step 3 match supplier payment and invoice

Step4: Create a bank rule, enter the non compulsory PAYEE name or display description field, save the bank Statement mapping Rule.

Sage Accounting bank statement mapping rules

Step 5: Group the payments to the same supplier by using the sort function in the column headings. 

sorting bank transactions in Sage Accounting

Step 6: Move the supplier transactions that you are finished with to the Reviewed Transactions section. 

mark transactions as reviewed in Sage Accounting bank payments

Bank Statement Mapping Rules

To set up a rule whereby the system will automatically identify a payment and then allocate the payment to the correct supplier or expense account based on the parameters that had been set.

To activate the bank rule you simply click on the “Create Rule” icon at the transaction line.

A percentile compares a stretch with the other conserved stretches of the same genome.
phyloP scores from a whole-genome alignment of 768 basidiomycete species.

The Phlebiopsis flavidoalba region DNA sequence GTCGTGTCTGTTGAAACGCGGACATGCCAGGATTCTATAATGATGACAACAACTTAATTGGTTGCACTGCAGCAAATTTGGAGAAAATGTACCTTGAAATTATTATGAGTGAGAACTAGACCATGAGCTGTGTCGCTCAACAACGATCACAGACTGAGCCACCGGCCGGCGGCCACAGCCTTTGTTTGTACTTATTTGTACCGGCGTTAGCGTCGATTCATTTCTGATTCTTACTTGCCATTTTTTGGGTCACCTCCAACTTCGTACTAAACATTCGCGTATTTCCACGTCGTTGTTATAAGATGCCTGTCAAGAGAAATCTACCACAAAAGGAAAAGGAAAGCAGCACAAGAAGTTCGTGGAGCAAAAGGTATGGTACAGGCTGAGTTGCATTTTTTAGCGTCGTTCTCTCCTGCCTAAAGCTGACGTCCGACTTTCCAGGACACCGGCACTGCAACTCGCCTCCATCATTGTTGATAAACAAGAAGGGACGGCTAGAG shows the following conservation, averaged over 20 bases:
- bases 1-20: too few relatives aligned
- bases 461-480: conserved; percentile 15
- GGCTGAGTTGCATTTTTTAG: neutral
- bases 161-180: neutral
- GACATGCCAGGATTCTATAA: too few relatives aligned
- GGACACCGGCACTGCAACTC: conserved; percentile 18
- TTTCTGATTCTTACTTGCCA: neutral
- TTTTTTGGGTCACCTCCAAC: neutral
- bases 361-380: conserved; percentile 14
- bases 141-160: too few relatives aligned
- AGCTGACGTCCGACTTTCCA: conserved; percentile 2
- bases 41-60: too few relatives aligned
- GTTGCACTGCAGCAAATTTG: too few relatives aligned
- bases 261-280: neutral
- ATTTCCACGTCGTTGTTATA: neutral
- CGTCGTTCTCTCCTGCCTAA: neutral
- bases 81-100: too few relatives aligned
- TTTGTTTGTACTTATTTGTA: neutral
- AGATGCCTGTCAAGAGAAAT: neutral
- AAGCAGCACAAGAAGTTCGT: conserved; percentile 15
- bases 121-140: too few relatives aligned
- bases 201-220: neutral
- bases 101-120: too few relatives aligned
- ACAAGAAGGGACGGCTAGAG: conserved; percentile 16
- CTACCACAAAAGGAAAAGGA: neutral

The first field is computed from the bank description when you set up the rule. The text in this description matches the description found in your bank statement and thereby sets the common criteria that will enable Sage to recognise the bank transaction and then allocate it in the same manner as you have just done. For the rule to work a constant is needed which then tells Sage that this transaction belongs to a specific account.

Tip:You can also use a supplier code when making a bank payment as long as there is a constant in the description that can be used over and over again. For this reason an invoice number cannot be used when making a payment and to set up a rule, because the invoice number is a variable that always changes. 

The second field is where you enter a PAYEE name and is optional.

The third field is also optional and when you enter text into this field it is going to replace the description field in your cashbook.

The bank mapping rule is activated by saving it.